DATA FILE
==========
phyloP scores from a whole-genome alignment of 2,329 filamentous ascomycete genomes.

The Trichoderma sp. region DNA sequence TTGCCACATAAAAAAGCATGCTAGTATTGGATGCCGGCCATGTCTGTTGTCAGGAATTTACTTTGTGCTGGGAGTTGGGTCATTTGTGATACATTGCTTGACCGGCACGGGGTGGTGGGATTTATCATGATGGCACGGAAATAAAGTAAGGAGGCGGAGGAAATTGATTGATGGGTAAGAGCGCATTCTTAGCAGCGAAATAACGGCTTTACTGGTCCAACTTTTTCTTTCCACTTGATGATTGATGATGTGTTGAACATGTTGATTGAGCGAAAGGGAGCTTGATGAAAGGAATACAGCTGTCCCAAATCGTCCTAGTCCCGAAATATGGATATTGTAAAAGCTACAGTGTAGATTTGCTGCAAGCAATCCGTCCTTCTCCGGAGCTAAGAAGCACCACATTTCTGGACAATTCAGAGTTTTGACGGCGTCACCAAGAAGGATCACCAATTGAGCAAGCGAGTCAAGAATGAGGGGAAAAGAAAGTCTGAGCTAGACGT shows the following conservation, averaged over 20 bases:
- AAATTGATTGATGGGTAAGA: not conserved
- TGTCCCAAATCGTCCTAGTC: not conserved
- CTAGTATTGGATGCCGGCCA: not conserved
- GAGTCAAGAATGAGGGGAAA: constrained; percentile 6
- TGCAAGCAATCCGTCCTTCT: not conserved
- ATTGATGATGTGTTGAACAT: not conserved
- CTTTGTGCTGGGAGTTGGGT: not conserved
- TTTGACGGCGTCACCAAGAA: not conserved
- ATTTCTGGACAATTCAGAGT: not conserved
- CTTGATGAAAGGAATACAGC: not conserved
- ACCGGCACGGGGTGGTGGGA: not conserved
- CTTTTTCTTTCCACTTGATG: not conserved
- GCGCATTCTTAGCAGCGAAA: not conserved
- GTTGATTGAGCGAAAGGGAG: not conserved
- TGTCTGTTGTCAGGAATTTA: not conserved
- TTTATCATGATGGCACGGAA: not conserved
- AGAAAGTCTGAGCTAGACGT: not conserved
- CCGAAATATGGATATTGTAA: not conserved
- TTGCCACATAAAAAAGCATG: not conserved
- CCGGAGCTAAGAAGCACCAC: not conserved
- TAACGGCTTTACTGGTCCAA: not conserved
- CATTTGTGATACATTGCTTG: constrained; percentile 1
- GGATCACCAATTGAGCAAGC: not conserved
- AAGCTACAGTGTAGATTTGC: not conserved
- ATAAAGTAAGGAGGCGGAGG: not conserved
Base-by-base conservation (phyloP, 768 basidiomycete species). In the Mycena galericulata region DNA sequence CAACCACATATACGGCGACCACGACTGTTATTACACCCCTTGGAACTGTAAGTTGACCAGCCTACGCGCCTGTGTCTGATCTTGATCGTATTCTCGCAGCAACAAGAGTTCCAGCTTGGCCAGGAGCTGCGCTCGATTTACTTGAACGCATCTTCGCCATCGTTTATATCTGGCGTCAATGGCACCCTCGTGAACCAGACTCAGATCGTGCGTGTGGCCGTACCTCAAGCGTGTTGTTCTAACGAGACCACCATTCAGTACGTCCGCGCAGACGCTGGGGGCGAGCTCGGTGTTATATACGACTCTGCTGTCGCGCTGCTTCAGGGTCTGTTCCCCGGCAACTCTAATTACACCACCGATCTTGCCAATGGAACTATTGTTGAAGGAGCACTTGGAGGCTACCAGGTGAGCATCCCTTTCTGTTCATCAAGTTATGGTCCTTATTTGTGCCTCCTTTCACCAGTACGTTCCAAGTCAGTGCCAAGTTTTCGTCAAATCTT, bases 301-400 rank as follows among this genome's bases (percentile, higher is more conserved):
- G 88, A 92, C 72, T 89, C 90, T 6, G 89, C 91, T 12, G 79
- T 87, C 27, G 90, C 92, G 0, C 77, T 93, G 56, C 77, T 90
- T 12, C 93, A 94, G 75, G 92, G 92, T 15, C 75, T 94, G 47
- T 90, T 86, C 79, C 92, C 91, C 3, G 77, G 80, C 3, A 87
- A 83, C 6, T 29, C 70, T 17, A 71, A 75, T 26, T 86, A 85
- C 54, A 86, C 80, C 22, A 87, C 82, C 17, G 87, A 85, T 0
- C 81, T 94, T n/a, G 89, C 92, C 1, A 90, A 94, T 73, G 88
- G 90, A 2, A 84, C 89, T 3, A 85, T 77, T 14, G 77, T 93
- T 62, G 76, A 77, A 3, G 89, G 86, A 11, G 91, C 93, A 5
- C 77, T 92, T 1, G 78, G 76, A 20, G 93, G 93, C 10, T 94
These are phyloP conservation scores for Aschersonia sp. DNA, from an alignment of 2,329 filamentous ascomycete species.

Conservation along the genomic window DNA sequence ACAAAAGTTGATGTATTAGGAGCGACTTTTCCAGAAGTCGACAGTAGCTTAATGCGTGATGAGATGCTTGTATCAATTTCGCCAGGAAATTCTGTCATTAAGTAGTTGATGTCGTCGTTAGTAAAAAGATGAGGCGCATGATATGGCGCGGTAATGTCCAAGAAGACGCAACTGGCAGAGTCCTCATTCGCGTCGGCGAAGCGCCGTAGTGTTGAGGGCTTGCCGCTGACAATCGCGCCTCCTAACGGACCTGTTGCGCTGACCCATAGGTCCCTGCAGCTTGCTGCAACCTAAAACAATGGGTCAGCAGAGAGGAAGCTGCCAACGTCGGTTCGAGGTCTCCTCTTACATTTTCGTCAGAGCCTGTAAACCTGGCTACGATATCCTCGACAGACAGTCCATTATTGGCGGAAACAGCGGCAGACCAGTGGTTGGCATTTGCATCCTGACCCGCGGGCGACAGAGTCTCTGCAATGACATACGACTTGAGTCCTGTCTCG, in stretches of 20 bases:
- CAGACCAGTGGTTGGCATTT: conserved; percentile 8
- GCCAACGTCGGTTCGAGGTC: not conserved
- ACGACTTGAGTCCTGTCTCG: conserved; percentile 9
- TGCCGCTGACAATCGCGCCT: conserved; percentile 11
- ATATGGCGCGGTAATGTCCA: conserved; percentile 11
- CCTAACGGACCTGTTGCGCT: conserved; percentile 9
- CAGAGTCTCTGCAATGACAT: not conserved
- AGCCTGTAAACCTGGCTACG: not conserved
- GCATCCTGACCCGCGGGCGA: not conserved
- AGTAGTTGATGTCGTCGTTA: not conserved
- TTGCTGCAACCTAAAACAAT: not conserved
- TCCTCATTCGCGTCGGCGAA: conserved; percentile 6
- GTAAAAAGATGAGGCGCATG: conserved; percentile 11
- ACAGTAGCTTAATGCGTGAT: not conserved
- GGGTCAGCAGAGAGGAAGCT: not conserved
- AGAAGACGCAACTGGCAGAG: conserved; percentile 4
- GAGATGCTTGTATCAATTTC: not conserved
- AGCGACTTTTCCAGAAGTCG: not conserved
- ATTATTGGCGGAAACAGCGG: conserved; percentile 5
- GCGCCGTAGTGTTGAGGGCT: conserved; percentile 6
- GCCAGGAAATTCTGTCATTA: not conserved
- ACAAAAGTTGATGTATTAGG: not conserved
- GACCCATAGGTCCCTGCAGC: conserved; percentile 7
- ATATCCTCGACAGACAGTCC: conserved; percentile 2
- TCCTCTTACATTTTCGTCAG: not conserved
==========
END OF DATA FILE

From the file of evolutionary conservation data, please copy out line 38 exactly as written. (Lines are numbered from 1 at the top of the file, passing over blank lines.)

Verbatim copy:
- C 77, T 92, T 1, G 78, G 76, A 20, G 93, G 93, C 10, T 94